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When Noah Hershkowitz, a professor at the University of Wisconsin (and an APS fellow), attends a scientific conference, the first challenge he encounters is the hotel. Hershkowitz suffers from multiple sclerosis and is wheelchair-bound, and invariably ends up having to ask hotel staff to make numerous accommodations, from removing extra furniture or a bathroom door to allow access of his wheelchair, to adding an extra grab bar in the bathroom, or temporary ramp at the front entrance to enable him to navigate the steps to the lobby.
While the regular sessions at a recent meeting in New Orleans proved reasonably accessible to him, he wasn't able to attend one reception since it required maneuvering a small flight of stairs, with no wheelchair access available. However, "Since wheelchairs are the wrong height for receptions where people are all standing, I wasn't too disappointed," he says.
Hershkowitz is not alone in his frustrations. Charles Siegal, an attorney based in LA who earned a PhD in physics in 1972, suffered from polio as a youth, which limits substantially the use of his arms and legs, although he generally manages to function without the use of wheelchairs, crutches or canes. Still, lengthy passageways in airports or hotels, or long walks between meeting rooms, can take their toll. Disabled persons also struggle with the lack of electronic hearing aids, raised speaker platforms, thick carpeting, and so on.
Addressing these and other obstacles faced by disabled scientists is the objective of the newly formed APS Task Force on Disabilities (see August/September 2000 APS News); both Hershkowitz and Siegal are members. The task force has already suggested a list of the most common deficiencies in hotels and conference centers, and is hopeful that with the strong support of the APS and other professional organizations, hotels will be encouraged to improve in this area. And, as Siegal points out, it is hardly a matter of charity. "As an increasing number of people with substantial disabilities move into the workforce, they will demand goods and services to meet their quite specialized needs," he says.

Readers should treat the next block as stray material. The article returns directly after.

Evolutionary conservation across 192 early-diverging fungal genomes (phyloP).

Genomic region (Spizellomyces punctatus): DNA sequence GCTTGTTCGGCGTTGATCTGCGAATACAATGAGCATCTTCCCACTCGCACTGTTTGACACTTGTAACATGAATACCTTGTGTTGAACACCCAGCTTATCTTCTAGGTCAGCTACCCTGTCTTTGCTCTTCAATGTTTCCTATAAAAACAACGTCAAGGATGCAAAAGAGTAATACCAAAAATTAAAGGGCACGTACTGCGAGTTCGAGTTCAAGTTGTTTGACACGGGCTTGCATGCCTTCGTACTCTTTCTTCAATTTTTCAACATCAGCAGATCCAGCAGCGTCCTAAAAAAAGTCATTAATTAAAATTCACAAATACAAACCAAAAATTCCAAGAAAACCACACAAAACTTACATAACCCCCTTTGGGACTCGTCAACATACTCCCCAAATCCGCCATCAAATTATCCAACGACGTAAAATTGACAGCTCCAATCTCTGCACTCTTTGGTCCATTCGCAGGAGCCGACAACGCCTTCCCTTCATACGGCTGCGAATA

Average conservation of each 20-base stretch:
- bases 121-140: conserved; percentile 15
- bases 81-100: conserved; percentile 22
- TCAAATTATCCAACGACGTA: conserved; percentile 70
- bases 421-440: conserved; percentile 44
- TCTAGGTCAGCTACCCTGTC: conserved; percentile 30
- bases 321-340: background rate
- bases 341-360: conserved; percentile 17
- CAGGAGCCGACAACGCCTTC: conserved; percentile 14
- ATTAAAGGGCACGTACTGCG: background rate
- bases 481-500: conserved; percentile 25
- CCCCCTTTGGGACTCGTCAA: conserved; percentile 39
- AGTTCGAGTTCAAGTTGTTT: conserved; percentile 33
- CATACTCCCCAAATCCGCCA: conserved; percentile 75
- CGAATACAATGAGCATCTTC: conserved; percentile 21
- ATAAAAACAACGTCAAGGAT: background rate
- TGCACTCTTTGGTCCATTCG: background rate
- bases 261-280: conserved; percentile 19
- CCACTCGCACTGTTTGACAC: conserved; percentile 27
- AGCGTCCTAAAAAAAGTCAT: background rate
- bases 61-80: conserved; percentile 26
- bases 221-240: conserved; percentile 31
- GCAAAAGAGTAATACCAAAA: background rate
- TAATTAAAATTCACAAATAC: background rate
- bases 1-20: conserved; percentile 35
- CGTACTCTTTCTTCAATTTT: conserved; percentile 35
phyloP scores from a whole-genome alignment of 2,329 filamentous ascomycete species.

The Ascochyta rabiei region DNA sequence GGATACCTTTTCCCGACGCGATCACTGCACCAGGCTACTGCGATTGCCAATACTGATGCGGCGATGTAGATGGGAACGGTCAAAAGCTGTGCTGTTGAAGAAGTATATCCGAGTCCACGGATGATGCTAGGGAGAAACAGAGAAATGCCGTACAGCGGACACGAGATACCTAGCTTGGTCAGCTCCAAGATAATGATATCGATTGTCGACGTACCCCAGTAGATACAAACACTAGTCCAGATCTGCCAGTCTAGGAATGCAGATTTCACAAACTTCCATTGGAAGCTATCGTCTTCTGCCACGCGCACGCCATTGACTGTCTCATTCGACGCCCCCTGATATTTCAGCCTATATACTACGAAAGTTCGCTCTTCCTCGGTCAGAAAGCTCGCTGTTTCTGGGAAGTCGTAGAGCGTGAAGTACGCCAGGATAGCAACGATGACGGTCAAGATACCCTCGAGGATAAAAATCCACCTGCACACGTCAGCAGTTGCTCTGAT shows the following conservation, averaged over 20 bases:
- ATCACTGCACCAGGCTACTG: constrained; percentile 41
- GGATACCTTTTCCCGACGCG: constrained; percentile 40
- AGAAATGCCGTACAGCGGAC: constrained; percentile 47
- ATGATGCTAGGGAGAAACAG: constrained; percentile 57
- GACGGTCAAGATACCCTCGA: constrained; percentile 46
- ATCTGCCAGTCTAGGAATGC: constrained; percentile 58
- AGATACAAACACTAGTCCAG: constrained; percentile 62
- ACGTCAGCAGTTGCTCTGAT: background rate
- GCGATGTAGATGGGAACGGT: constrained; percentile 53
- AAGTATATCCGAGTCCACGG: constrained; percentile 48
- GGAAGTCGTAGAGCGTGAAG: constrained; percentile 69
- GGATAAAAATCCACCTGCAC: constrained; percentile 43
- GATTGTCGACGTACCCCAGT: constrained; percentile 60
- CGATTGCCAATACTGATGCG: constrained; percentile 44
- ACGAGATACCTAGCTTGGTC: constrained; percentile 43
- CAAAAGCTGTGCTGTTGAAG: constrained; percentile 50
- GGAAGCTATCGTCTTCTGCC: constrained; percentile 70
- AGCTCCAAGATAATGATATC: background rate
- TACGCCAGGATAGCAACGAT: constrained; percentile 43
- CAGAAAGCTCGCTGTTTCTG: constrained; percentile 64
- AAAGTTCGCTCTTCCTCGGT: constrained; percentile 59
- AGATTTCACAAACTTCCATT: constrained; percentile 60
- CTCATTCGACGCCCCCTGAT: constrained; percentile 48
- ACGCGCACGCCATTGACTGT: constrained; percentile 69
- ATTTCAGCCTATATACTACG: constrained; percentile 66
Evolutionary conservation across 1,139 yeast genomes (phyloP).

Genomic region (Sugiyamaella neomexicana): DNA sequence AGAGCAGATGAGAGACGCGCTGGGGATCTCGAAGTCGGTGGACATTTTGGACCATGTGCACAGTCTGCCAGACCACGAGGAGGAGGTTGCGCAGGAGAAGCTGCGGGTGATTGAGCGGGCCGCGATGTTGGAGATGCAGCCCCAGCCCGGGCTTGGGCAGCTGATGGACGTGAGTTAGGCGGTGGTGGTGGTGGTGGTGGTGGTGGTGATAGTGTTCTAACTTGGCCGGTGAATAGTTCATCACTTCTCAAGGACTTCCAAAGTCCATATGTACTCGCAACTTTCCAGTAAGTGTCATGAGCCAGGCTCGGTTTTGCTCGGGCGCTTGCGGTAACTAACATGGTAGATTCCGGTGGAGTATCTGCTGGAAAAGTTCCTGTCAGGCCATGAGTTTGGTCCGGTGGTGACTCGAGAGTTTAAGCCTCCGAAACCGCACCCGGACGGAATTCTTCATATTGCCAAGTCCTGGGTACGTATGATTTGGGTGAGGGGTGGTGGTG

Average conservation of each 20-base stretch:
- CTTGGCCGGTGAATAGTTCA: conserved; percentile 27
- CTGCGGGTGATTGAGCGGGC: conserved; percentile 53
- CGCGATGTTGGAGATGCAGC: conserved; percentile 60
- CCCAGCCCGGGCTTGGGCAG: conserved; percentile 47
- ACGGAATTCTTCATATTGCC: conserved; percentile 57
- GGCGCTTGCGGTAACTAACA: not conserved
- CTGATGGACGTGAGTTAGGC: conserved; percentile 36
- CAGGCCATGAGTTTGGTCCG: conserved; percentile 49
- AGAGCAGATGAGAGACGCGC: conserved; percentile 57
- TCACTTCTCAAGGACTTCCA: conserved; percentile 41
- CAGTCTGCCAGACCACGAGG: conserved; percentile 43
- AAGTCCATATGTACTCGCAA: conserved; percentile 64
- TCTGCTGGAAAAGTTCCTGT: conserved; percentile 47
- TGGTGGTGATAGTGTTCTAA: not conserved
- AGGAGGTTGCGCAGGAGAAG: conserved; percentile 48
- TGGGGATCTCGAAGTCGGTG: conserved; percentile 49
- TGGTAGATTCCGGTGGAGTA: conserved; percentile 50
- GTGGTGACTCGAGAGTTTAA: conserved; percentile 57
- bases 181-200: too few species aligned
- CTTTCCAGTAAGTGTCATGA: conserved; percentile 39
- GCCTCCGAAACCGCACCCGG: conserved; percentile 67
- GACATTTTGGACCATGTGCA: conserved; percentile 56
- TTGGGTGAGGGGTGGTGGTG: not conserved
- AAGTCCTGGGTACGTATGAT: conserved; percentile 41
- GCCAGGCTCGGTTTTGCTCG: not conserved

Many concerns can be addressed with accommodations that "are almost trivial," says Siegal, such as the physics professor at Carnegie Mellon University (where he attended graduate school) who allowed him to use a small lab office to eat his lunch to save him the arduous walk to the college cafeteria. And there are many state and federal laws in place that require more elaborate accommodations, although these are not always complied with.
The scientific community can also contribute to improving access for disabled persons in more long-term, even creative ways. "I would like to think that the Society's members would deploy their skills to address issues of people with disabilities," says Siegal. "The scientific and technological community can have a huge impact on the lives of people with disabilities, not just by being attuned to their own students and co-workers, but by recognizing problems for which technological solutions are the best ones."
For example, Siegal points out that advances in medicine and microprocessor technology have enabled implantation in the retina of devices to assist those with visual impairments. His fellow task force member, John Gardner (Oregon State University), has spent a substantial part of his career developing software to allow people with print impairments to use computers. An inventor named Ralf Hotchkiss who received his undergraduate degree in physics won a MacArthur Prize for designing wheelchairs that can be built in developing countries out of bicycle parts. In fact, Hotchkiss recently demonstrated such a wheelchair capable of walking up and down the curb and navigating a broad range of terrain in both urban and rural areas.
Concludes Siegal, "As I see it, the purpose of the APS task force is not simply to point out problems its disabled members encounter, but to suggest things Society members might do to lower or erase the walls that stand in the way of those with disabilities — be they students, professionals in the physical or other sciences, or in society at large — from realizing potentials that their disabilities sometimes mask."
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